Keywords: Elective general medicine/general practice, clerkship, medical students, medical education, teaching medical students in primary care, Entrustable Professional Activities, undergraduate medical education
Motivating medical students to go into primary care is crucial in ensuring a sufficient supply of future General practitioners (GP). Unfortunately, students often find clerkships in general medicine underwhelming. The quality of activation can vary greatly and has a significant impact on students’ interest in primary care. The concept of Entrustable Professional Activities (EPA) might help to offer motivating and competence-based medical education. EPAs comprise two complementary parts: 1) professional activities based on everyday medical work and 2) the level of supervision. This linking of activity and supervision level creates a performance-based operationalisability of medical education.
Is a Toolbox GP based on EPAs a feasible method to improve the teaching situation and student satisfaction in general practices?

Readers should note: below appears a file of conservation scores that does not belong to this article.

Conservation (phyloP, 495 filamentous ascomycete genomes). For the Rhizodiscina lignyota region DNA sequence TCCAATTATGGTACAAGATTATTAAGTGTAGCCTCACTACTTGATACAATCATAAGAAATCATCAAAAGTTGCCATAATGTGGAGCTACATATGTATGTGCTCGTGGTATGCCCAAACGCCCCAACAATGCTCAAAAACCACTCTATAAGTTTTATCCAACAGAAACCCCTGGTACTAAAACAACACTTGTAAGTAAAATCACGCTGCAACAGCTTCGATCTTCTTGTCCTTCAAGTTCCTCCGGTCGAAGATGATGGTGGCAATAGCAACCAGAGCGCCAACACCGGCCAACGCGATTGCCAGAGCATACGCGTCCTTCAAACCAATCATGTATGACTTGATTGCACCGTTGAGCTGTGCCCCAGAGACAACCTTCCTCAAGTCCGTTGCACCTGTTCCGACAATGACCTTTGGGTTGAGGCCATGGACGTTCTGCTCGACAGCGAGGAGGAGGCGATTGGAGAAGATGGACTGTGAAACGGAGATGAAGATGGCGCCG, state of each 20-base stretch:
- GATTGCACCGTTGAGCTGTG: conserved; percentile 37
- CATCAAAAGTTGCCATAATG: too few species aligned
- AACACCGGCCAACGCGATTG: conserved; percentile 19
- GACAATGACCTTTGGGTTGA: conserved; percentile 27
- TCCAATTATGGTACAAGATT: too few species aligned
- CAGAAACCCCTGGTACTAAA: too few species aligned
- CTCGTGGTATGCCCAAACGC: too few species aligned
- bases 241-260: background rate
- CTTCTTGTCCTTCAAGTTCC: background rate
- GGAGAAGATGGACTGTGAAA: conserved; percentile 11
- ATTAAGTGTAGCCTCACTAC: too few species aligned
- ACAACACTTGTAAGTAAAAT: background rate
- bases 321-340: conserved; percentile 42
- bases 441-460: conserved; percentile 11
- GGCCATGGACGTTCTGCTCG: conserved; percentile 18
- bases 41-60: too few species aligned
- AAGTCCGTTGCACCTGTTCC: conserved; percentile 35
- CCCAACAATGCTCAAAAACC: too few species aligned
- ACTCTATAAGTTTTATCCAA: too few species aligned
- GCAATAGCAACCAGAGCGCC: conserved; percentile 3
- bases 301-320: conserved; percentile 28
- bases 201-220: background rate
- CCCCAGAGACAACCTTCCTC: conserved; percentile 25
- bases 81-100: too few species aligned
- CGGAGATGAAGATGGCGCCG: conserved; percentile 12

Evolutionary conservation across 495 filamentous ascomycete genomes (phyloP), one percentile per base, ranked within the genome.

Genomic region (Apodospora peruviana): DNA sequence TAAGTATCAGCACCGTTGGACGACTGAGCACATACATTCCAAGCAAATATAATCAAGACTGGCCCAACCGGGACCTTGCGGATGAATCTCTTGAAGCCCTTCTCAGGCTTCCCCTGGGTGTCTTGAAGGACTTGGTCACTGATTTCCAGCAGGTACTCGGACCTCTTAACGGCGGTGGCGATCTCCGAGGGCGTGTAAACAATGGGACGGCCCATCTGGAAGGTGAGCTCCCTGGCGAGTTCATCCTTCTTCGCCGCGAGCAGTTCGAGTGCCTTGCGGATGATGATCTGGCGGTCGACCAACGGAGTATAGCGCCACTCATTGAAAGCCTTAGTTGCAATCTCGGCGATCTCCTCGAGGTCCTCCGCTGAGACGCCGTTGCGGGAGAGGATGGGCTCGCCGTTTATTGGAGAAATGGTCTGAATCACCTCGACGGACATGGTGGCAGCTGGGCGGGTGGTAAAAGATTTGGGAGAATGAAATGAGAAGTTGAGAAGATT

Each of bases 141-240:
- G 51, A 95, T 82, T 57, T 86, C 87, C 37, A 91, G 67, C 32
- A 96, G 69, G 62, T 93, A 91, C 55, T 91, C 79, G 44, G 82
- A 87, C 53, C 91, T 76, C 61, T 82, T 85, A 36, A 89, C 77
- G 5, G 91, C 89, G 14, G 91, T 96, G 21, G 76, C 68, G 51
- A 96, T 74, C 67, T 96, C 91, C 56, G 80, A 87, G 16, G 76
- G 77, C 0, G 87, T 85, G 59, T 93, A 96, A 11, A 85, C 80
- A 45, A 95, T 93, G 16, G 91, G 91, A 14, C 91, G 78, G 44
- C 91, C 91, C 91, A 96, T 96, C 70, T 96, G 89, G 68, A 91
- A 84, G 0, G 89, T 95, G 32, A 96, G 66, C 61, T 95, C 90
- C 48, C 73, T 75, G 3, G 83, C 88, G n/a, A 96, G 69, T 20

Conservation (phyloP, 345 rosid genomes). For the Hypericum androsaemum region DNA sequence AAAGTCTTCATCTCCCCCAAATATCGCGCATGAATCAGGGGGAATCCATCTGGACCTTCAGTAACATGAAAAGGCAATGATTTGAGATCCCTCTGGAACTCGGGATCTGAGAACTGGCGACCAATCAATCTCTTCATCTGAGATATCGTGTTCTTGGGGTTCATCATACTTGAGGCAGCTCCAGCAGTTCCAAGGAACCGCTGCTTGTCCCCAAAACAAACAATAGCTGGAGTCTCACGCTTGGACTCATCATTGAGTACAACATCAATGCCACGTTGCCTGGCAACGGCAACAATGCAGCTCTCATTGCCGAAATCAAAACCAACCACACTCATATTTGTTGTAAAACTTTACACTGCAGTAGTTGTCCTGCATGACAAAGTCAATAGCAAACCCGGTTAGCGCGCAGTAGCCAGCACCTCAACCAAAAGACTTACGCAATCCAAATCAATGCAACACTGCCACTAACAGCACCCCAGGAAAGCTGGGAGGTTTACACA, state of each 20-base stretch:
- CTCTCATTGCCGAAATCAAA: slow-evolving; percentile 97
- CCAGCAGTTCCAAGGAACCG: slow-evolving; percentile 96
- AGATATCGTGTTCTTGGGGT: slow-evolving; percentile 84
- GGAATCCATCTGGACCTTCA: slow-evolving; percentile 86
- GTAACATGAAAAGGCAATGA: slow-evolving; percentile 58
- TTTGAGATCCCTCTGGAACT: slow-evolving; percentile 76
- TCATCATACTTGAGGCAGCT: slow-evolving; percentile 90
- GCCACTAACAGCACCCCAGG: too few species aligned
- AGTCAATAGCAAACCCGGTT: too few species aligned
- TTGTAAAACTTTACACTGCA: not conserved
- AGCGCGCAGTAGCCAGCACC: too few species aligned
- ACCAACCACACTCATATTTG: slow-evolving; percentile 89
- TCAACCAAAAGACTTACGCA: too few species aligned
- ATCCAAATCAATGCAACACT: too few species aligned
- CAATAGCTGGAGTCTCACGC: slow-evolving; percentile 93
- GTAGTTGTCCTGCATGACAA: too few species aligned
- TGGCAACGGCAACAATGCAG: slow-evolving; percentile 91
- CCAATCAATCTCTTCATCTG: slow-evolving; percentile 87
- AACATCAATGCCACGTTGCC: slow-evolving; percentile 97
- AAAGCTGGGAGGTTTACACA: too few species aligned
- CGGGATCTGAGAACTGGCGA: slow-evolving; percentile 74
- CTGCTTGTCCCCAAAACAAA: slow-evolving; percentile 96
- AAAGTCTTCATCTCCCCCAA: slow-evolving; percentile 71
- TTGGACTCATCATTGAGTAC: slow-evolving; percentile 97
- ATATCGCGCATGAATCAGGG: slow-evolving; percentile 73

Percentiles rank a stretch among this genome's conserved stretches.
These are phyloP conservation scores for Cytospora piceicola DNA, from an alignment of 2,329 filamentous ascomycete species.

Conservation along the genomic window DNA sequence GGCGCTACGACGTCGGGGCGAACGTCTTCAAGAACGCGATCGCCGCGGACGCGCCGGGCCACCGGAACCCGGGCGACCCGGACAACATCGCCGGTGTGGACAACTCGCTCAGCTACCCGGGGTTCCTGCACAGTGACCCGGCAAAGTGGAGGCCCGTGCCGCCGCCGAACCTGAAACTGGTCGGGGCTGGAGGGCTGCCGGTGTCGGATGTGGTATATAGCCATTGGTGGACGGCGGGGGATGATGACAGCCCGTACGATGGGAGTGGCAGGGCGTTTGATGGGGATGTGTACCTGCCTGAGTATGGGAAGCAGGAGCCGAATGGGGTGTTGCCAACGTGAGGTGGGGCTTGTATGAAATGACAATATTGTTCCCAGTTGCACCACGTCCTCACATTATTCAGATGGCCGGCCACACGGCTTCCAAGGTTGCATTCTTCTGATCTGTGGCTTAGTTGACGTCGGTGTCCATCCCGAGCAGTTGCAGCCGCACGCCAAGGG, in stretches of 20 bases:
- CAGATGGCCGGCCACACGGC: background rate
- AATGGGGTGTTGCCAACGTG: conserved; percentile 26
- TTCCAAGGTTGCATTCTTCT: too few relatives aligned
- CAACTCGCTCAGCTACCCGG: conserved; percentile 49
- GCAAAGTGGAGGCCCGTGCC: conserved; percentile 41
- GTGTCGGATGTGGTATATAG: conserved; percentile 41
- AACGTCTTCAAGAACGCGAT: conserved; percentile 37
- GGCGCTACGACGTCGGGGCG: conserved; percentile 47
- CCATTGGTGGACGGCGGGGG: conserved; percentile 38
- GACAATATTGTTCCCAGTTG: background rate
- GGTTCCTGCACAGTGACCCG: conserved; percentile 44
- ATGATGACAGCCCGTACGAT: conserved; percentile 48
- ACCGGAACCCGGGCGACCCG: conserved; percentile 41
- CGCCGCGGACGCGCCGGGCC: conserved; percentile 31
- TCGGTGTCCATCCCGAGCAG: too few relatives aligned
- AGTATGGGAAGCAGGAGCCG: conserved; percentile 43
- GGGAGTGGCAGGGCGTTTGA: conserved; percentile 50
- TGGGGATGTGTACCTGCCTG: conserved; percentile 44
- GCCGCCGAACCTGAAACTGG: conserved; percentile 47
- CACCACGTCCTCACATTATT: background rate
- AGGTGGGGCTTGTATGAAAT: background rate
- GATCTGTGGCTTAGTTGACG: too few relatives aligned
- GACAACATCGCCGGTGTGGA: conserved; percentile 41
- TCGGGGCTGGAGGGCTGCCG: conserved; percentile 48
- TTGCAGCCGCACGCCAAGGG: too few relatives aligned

Our teaching intervention “Toolbox GP” was developed under consideration of standardized learning/teaching contents for GP based on the concept of EPAs and is a format that allows maximum flexibility to the situation in teaching practices. Six GP teaching practices of the Institute of Family Medicine of the University Hospital Bonn and six medical students of the Rhenish Friedrich Wilhelm University of Bonn will be invited to test the new toolbox teaching concept for two weeks. Evaluation is planned using semi-standardized questionnaires and the think-aloud-method to optimize the teaching method.
Results: The piloting will be conducted during the next weeks. Results are expected to be available at the congress.
The piloting will be conducted during the next weeks. Results are expected to be available at the congress.
The results of this feasibility study will be used to prepare a future implementation study of a comprehensive EPA-based teaching concept for GP practices including didactic workshops for supervising physicians, a toolbox with GP-specific tasks for medical students, and additional online learning materials.
Points for discussion:
How can teaching interventions be implemented and measured in GP practices?
What are the most effective methods for conducting faculty development for supervising general practitioners?